[cfe-dev] Unknown attributes in clang
Aaron Ballman via cfe-dev
cfe-dev at lists.llvm.org
Tue Oct 13 12:41:43 PDT 2020
On Tue, Oct 13, 2020 at 2:32 PM Vassil Vassilev <v.g.vassilev at gmail.com> wrote:
> Hi Aaron,
> Thanks for your answers!
> On 10/11/20 8:44 PM, Aaron Ballman wrote:
> > On Sun, Oct 11, 2020 at 11:47 AM Peter Dimov <pdimov at gmail.com> wrote:
> >> Aaron Ballman wrote:
> >>> I think that could make sense but it can be a bit tricky. Some attributes,
> >>> like GNU-style __attributes__ "slide" from one AST node to a more
> >>> appropriate one, and that can be decided per-attribute. So one problem is
> >>> that we may attach unknown attributes to an unexpected AST node (like
> >>> adding it to a type when it really should be on a declaration). Another
> >>> problem is that attributes may have particular parsing needs for their
> >>> argument list and we may not be able to represent all the various kinds of
> >>> attribute arguments. So while it's possible, it's not trivial.
> >> Does the answer change if we restrict ourselves only to C++ [[attributes]]
> >> matching the grammar in dcl.attr.grammar?
> > It would be pretty unfortunate if we only retain some kinds of unknown
> > attributes and not others.
> > However, I think it makes the problem easier because at least the
> > appertainment rules are clear in that case. However, the way we
> > represent semantic attribute arguments in the AST may be insufficient
> > for handling generic C++ [[attributes]]. We currently parse the
> > arguments based on information from Attr.td and then attach them as
> > members of the semantic attribute object, but in this scenario, we'd
> > have no idea what to parse or how to represent it in the AST. For
> > instance, the gsl::suppress attribute supported by Microsoft takes an
> > argument we can't currently represent, like:
> > [[gsl::suppress(pro.type.1)]]. For unknown attributes, I think we'd
> > have to parse token soup and retain the tokens themselves as part of
> > the AST representation, so a later consumer could do their own parsing
> > of the arguments (which could get awkward in some cases, I would
> > guess).
> If we want to go the token stream direction would the implementation
> be reasonably straight-forwards wrt Attr.td?
It's probably not trivial because the parser currently tries to do
actual parsing of those tokens, but it also shouldn't be too awful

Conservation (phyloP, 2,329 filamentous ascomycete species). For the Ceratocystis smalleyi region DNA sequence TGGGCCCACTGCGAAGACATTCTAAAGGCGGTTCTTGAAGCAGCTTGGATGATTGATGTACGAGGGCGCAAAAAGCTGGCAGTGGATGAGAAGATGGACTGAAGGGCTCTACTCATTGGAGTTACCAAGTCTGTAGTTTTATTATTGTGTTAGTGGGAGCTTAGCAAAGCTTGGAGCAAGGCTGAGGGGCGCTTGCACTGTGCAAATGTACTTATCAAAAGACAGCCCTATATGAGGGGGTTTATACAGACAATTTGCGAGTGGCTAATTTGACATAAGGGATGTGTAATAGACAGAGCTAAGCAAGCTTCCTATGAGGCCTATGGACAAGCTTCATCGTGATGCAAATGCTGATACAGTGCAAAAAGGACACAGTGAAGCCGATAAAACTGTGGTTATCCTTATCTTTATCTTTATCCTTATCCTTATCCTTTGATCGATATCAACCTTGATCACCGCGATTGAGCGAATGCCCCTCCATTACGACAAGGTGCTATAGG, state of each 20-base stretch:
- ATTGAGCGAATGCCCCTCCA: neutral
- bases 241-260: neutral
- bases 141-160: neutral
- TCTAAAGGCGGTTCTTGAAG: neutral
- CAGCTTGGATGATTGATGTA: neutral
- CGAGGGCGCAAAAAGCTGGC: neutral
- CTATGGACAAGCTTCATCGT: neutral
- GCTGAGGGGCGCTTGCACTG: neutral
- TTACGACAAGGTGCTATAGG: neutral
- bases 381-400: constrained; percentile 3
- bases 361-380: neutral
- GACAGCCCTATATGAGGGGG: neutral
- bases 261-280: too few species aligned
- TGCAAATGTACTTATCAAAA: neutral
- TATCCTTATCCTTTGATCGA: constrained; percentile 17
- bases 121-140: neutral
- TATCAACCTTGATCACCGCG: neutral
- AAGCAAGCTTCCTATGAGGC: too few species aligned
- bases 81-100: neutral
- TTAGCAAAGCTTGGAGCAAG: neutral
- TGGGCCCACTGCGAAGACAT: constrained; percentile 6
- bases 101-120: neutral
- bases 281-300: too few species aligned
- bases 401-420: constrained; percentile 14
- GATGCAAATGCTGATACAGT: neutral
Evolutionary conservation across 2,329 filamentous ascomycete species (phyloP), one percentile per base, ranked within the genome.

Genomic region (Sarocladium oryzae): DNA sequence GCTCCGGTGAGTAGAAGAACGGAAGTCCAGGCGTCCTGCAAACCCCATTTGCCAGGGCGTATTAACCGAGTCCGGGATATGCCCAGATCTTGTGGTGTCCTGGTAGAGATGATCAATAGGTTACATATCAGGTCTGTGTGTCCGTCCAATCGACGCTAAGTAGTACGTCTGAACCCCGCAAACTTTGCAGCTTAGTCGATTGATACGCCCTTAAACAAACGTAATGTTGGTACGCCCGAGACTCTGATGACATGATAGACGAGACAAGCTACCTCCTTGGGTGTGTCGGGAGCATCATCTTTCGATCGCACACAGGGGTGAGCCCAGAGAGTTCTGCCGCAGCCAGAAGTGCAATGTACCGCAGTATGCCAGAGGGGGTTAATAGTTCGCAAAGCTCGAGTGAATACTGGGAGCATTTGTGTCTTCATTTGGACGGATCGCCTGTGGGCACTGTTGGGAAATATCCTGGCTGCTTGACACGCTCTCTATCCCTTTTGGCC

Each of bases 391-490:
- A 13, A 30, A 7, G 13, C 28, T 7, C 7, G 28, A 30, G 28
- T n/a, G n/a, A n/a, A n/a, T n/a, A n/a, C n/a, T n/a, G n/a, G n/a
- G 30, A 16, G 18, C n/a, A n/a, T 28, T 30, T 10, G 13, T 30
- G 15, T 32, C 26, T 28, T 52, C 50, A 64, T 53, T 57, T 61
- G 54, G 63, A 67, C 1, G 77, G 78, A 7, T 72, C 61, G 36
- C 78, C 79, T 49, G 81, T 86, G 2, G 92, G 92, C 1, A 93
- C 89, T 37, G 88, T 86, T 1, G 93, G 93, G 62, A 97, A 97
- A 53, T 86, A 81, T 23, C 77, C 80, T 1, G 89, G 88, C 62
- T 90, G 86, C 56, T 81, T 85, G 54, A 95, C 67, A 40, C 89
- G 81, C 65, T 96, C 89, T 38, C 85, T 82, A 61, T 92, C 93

either. For the case of an unknown attribute, you'd have to enter a
different parsing path where you grab tokens from the stream
(balancing them) until getting to the end of the argument list and
then pass the container of those tokens to create the parsed unknown
attribute. That will involve a bit of boilerplate (you'd need a new
factory method for making one of these), but there should be examples
of how to do that for other attributes with custom parsing needs. In
terms of what happens in Attr.td, you'd mostly need to add the
definition for the semantic attribute representing an unknown
> > I think my preference is to put effort into the attribute plugin
> > system so that it's easy for downstream consumers of the Clang AST to
> > add attributes they know about to the frontend. This would include
> > things like custom argument parsing, adding novel semantic attributes
> > to the AST, etc. We're not quite there yet, but I think that approach
> > will result in a better user experience because the plugins can
> > provide better diagnostic support than we could do with a generic
> > solution. That said, I still think there may be value in retaining
> > some generic best-effort information about unknown attributes in the
> > AST -- e.g., the syntax used, the spelling of the attribute, a source
> > range for where the argument list (if any) can be found. We'd have to
> > be clear that this approach is a best-effort and that users should
> > prefer using a plugin for "serious" attribute support, but this would
> > at least retain enough information to be able to pretty print the
> > source code back out for the user.
> I did not know that clang plugins are capable of doing that. That
> would be very useful for consumers.
Yeah, I'm really excited about the plugin feature -- it's newer, so
it's not as well known, and I'm sure there will be improvements that
need to be made. But overall, I think this is the direction we really
want people to go when doing heavy-lifting using attributes.
> Best, Vassil
> > ~Aaron
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